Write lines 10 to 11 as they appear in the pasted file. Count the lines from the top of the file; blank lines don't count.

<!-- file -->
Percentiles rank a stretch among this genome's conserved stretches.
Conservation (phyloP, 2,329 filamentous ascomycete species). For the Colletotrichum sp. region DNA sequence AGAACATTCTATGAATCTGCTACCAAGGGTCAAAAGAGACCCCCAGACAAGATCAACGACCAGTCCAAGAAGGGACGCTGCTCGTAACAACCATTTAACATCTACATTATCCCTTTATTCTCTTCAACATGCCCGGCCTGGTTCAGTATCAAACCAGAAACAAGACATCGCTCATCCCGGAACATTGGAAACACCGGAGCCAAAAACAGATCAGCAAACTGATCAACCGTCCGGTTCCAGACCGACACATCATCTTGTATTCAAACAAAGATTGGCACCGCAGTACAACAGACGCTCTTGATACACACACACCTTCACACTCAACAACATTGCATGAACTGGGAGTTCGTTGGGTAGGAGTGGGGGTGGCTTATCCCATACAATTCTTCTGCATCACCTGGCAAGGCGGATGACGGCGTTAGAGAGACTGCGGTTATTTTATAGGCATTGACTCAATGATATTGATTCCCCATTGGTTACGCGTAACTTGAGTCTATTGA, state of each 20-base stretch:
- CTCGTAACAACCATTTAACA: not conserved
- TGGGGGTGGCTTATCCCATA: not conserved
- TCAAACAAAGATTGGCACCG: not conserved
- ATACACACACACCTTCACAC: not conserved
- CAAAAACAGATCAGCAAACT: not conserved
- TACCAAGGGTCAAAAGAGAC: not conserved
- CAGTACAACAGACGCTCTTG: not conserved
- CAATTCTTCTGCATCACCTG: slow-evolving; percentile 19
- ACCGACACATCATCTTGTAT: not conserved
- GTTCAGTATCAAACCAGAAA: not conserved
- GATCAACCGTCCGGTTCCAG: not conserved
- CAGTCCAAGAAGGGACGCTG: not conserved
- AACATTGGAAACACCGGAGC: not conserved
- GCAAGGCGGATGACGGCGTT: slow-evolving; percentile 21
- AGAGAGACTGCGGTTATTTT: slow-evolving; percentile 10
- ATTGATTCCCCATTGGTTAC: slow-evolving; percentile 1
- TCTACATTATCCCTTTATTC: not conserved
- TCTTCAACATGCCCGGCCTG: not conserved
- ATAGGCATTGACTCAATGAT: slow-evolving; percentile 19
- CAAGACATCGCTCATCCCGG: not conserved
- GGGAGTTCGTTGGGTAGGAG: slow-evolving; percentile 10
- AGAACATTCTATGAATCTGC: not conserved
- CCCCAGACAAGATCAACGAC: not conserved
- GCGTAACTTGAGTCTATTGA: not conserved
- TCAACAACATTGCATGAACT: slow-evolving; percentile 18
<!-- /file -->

- CAATTCTTCTGCATCACCTG: slow-evolving; percentile 19
- ACCGACACATCATCTTGTAT: not conserved